Saturday, 28 February 2015

Saturday Interview: Zaeba Hanif

Zaeba Hanif is a Labour activist from Stoke-on-Trent who stood last year in the contest to replace Joan Walley as the party's parliamentary candidate in the Stoke North constituency, where she made it through to the shortlist. An inveterate crisp muncher, you can peruse her website here and follow her on Twitter here.

Have you ever thought about giving blogging a go?

Yes! For a long, long time. zaeba.co.uk had been in the pipeline for a few years with a view to blogging, but I launched it last year for a completely different purpose. I really need to get onto my tech savvy friends and family members to redevelop my site with a blogging function.

Are there any blogs or other politics/comments websites you regularly follow?

Yours of course! (*smiles and winks*)

Well, the usual stuff people in our circuit read, my social media feeds include The Guardian, The Independent, The Huffington Post. Occasionally, I take time out to read LabourList. I like it because it gives people from across the labour movement a platform to write independently and it tends to draw more constructive writers. It also allows us in the movement to appreciate our diversity and different points of view.

There is another blogger who I have been following more recently, party member and a strong trade unionist. I’m interested, because he is local, similar politically, works in the same sector as me and travels around the world. He also writes about the spiritual shrines, which is another interest that strikes a chord with me.

Do you also find social media useful for activist-y things?

Yep, networking and all, also it reminds you of upcoming events. Good way of sharing progress of campaigns and other projects.

Are you reading anything at the moment?

Yes, but pretty dull to mention here - I’m reading. Organisational Behaviour by Huczynski & Buchanan.

Do you have a favourite novel?

To Kill a Mocking Bird

Can you name a work of non-fiction which has had a major influence on how you think about the world?

Well, there are a few. You know what!? I’m going to approach this differently. I think sometimes we don’t appreciate the influences that are physically around us enough.

My family are a massive influence, I could go on forever, so keeping it to politics. My first influence is my former secondary school English Teacher. I will tell you all about that another time. But it’s almost like she had me prepared for another one of my real life influences, our retiring MP Joan Walley.

I first came across Joan when I was still at school and saw her more and more of her when I became for involved in various kinds of activism. Throughout the noughties I had pretty deep discussions with her, in passing, at gathering or at meetings. Most of the time, not always but mostly she agreed with what I had to say. Back then I got super excited when Joan used to argue her part of the debate. I mean credit to her I was an intensely passionate young teenager.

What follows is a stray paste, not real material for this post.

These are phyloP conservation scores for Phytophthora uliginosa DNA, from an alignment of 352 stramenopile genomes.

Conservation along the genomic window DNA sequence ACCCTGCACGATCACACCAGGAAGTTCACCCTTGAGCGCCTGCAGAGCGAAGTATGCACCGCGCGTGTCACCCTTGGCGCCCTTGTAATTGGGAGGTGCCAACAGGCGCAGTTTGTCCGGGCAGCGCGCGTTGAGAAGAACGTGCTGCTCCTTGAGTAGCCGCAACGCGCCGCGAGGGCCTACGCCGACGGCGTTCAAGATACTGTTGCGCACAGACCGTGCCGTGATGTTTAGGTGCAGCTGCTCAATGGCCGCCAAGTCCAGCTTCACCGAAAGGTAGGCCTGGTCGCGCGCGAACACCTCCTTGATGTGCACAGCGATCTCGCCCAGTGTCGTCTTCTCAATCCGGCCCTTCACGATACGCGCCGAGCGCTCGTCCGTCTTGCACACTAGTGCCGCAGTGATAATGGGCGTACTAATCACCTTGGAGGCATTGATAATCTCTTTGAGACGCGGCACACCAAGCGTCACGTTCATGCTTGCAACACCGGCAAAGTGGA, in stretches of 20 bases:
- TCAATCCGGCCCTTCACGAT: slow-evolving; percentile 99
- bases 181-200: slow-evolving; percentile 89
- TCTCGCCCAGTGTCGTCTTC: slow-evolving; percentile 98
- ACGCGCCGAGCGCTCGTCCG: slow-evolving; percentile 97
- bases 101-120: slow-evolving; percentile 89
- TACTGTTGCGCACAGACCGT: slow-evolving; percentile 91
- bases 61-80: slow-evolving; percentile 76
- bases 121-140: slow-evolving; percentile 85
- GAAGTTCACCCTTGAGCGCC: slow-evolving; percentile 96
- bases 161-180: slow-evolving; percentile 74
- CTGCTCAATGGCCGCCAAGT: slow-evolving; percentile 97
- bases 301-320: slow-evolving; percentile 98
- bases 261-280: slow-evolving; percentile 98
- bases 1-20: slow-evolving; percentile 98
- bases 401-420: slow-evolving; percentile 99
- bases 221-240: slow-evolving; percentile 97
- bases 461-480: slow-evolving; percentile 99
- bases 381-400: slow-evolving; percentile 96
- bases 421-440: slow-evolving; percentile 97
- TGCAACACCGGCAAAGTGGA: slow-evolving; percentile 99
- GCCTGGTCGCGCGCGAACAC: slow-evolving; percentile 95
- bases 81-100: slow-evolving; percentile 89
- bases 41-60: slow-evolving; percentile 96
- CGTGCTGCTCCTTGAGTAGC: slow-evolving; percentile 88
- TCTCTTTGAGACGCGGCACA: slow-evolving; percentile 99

Back in 2002 she told me to continue my good work and that I should strongly consider getting involved in the labour movement. Joan kept a healthy dialogue with me into my adult life which has been inspiring and influenced me a great deal.

Eventually after many years I emailed Joan expressing interest in joining the Labour Party and becoming politically active. Joan arranged to get a later train to Westminster that Monday and came to visit me at home. I’ll never forget the big hug she met me with!

What was the last film you saw?

At the cinema, The Hunger Games: Mockingjay – Part 1.

How many political organisations have you been a member of?

Transport and General Workers Union for a short while before it rebranded as UNITE.

Still a member of the Cooperative Party (whoop whoop), The Labour Party (of course), The Fabian Society and Unison.

I am also a member of NorSCARF, our local anti-fascist campaign group.

Is there anything you particularly enjoy about political activity?

Meeting people?? Sounds clich├ęd, I know! But listening to people’s point of view and learning from them is valuable. I hope people learn from my activism too in terms of awareness raising, the arguments around certain issues, and so on. Empowerment all round, best way forward I believe.

You also put yourself forward for the Labour PPC selection in Stoke North. How was that experience?

My only regret was submitting my application too late. I handed my papers in a day before the deadline when most, if not all of the other candidates had begun their campaign. Saying that my campaign wasn't disadvantaged a great deal by this. I thought I did well, I got a lot of support and I’m pleased to have made it to through to the final part of the process.